Vaccine troubles may set Africa back five years, UN body says

A lack of access to vaccines puts Africa and its densely populated cities at risk of suffering a similar fate to India. PHOTO: REUTERS

GENEVA (BLOOMBERG) - A slow roll-out of Covid-19 vaccines and a lack of funding to bridge the gap between poor and rich countries could set Africa back two to five years, according to the head of the United Nations Economic Commission for Africa (Uneca).

"The fact that Africa isn't going to get vaccinated as fast is going to clearly slow growth," Ms Vera Songwe, the executive secretary of the Uneca, said on Monday (April 26) in an interview.

A lack of access to vaccines that will keep barriers to travel and business in place will also slow trade and hamper investments that could set back economic growth and prevent the creation of 26 million jobs, she said.

World output is predicted to expand at the fastest pace in at least four decades in 2021.

However, economic growth in sub-Saharan African, forecast at 3.4 per cent, is set to lag other regions, according to International Monetary Fund estimates.

"It's extremely concerning if we're not able to close the gaps that are created," Ms Songwe said.

Poorer countries will need to deploy US$450 billion (S$596 billion) to rebuild over the next five years and accelerate their income convergence with advanced economies, according to the IMF.

While some African economies may have access to funds through the US$650 billion in special drawing rights that the Washington-based lender is planning to give emerging and low income nations to deal with Covid-19 and mounting debt, a failure to secure enough money could set the continent back, she said.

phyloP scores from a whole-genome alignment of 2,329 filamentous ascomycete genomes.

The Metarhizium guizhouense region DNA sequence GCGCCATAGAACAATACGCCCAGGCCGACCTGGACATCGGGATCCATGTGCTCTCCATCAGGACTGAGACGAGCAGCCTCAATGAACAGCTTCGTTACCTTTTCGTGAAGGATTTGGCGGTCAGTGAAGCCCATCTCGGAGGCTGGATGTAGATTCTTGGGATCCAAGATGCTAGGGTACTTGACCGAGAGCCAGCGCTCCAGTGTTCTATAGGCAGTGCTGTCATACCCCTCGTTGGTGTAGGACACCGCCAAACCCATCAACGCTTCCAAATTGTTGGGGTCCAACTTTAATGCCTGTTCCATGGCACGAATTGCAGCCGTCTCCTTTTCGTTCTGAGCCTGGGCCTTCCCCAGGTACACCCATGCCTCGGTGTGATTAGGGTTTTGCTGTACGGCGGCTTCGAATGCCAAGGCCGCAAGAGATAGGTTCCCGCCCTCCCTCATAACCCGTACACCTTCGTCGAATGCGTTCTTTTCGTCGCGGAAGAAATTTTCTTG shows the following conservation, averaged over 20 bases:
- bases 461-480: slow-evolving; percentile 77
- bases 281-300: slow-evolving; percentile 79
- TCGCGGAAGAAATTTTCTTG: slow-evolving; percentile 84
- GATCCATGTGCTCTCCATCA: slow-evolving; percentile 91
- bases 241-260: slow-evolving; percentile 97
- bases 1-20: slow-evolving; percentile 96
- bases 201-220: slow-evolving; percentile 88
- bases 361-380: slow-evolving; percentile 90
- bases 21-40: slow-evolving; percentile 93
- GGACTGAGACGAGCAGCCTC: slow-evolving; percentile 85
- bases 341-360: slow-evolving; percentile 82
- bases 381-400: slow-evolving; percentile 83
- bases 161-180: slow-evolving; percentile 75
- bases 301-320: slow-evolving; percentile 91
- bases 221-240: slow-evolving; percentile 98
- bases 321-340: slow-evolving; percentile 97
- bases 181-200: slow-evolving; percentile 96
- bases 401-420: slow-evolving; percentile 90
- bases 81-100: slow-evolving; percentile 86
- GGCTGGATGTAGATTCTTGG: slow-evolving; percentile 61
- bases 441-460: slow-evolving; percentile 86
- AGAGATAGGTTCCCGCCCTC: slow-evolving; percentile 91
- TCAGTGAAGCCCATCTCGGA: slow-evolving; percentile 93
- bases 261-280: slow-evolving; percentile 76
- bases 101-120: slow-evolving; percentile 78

Shorter patents

Data from the Africa Centres for Disease Control and Prevention shows that 15 million vaccine doses have been administered on the continent with a population of about 1.3 billion people.

To broaden access to inoculations and allow African countries to manufacture shots, the expiration dates for patent licences, especially for publicly funded vaccines, should be shorter, Ms Songwe said.

"If only the developed countries vaccinate themselves, we will have new strains that develop in the developing countries, which will eventually make their way into the developed world and we will get another wave," she said.

"This is truly a public good and we need to see how we can collectively work on it."

A lack of access to vaccines puts Africa and its densely populated cities at risk of suffering a similar fate to India, with the nation that produces the cheapest vaccines now the global coronavirus hotspot and setting records for the world's highest number of daily cases, Ms Songwe said.

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